Too many to count. There wasn’t a time when it wasn’t developing. Even up til the run at Soulpepper in January, I was still fidgeting with lines here and there. Major overhauling drafts? Probably 5 or 6.
Tell me about casting. Did you always know you would play Jung?
I was intending to play APPA until I heard Paul Sun-Hyung Lee read the part. Then, the writer/director/producer side of me had a heart to heart intervention with the actor side of me and talked me out of the part of APPA and sold me on the part of JUNG.
Did the actors already speak Korean or did they have to learn?
They knew enough Korean to get it but did have some help with pronunciation from So-Jeong Choi , now an intern at Soulpepper but someone who’s been with the show since the Fringe.
Describe the rehearsal process for the play’s first incarnation. Do you head back into rehearsals before each remount?
It was scrounging for time and space. 2 hours here, 3 hours there, in Esther Jun’s (the actor who plays Janet) living room, my church’s basement, the sanctuary (during renovations) of my father’s church.
How did your Fringe show come to be included in the Soulpepper 2012 season?
After the Fringe, a bunch of Artistic Directors and commercial producers were interested in it and Soulpepper made the best offer.
Did you tweak the script or production at all after finding out it would move from the Fringe to kick off the Soulpepper season on the mainstage?
Not really. Weyni Mengesha, the director, and I started tweaking a bunch but ended up reverting back to what we had. The set changed the most. And, Andre Sills, who was in the Fringe production, who was amazing, had another contract he had to honour, so, we auditioned and landed on the equally amazing actor Cle Bennett.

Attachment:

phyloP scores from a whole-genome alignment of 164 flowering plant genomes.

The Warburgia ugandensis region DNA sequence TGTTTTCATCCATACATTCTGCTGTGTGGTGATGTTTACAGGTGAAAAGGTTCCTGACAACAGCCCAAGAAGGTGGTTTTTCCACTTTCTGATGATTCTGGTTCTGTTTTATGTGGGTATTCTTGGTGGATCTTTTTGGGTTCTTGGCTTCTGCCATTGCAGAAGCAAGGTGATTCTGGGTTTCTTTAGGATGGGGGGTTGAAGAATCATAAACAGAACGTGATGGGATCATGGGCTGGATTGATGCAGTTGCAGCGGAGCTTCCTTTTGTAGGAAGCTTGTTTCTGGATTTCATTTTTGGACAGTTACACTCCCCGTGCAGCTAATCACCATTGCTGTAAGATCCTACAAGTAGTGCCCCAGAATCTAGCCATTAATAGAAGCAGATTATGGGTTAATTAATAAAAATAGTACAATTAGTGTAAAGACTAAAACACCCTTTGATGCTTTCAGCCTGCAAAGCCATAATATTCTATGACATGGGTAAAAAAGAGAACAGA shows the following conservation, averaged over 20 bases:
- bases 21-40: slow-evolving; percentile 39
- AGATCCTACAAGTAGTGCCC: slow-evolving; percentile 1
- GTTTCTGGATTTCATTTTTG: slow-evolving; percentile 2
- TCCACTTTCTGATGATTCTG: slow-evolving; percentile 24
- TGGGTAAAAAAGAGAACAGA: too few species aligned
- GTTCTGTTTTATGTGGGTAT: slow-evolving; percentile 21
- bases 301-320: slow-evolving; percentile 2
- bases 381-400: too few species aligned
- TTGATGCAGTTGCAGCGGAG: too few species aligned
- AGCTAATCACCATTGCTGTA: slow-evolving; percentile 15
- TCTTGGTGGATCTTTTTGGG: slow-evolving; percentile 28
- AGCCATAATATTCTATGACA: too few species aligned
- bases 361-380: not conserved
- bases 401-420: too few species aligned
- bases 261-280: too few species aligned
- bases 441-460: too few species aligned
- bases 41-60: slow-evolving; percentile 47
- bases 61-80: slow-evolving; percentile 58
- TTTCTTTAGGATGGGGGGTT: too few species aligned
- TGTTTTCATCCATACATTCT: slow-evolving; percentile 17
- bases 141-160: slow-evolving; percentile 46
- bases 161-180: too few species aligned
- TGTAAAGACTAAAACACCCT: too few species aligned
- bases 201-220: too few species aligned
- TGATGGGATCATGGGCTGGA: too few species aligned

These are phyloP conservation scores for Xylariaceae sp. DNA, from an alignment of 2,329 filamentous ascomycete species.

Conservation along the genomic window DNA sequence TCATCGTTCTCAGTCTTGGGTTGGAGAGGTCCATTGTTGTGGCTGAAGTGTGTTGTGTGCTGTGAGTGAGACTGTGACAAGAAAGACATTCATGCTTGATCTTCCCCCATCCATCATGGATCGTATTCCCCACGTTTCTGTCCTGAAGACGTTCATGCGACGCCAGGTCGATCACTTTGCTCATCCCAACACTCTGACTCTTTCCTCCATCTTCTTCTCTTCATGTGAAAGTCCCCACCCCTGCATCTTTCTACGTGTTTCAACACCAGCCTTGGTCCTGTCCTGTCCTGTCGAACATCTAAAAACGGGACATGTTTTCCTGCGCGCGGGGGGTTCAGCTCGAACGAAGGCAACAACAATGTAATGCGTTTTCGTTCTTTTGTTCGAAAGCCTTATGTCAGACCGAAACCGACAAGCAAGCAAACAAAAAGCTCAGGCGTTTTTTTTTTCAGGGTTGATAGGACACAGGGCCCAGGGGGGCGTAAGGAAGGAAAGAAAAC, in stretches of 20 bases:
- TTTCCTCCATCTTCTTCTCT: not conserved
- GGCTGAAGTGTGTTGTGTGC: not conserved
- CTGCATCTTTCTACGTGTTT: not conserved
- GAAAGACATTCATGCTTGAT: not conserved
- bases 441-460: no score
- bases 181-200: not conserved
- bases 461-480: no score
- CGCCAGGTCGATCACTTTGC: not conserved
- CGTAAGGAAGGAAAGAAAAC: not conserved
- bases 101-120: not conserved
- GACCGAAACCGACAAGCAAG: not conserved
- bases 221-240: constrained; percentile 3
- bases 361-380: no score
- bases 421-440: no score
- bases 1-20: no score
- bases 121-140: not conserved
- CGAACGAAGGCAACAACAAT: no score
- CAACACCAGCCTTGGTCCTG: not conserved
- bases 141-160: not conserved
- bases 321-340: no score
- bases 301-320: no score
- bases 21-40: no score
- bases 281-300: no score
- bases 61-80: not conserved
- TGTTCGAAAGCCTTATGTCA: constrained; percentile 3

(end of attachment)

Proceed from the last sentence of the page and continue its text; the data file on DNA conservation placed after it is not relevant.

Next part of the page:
What were some of the biggest challenges working on this production?
Letting go. A continual process of letting go of this play to the actors, to the designers, to a director, to the stage managers, to the production team, to the administrative staff, to the audience. Because I want it to do well, and be treated well. It’s been just me and the play for the past 4-5 years and to all of a sudden include, invite, collaborate with so many others was not an easy experience. A fantastic experience but not easy.
Do you have a favourite moment in the production?
So many moments, but one? When APPA opens the store at the beginning of the play, he adjusts a bag of chips and it makes a crinkling sound. Usually around 4 people in the audience, for some reason, giggle when he does this. I dont’ know, I like it. The calm before the storm. Something like that.
If you could pick one definitive moment in your career up to this point, what would it be?
When I married my wife, Mari. She’s my biggest supporter. Her love makes me very strong.
What are you doing now/ what’s your next project?
Subway Stations of the Cross. It’s a theatrical meditation on the death of Jesus Christ based on my poetry. I’m performing it this Easter at a bunch of venues. More info about it on my www.kimsconvenience.com website. Haven’t had time to make a separate website for it. There’s a Facebook page though.
Do you have anything you’d like to add?
Yeah, Kim’s Convenience is being remounted at Soulpepper during this Asian Heritage month from May 16-June 9. (www.soulpepper.ca) And then goes to The Grand Theatre in London, Ontario as part of their season January 15 – Feb 2, 2013. (www.thegrandtheatre.com) And then… we’re still working on it.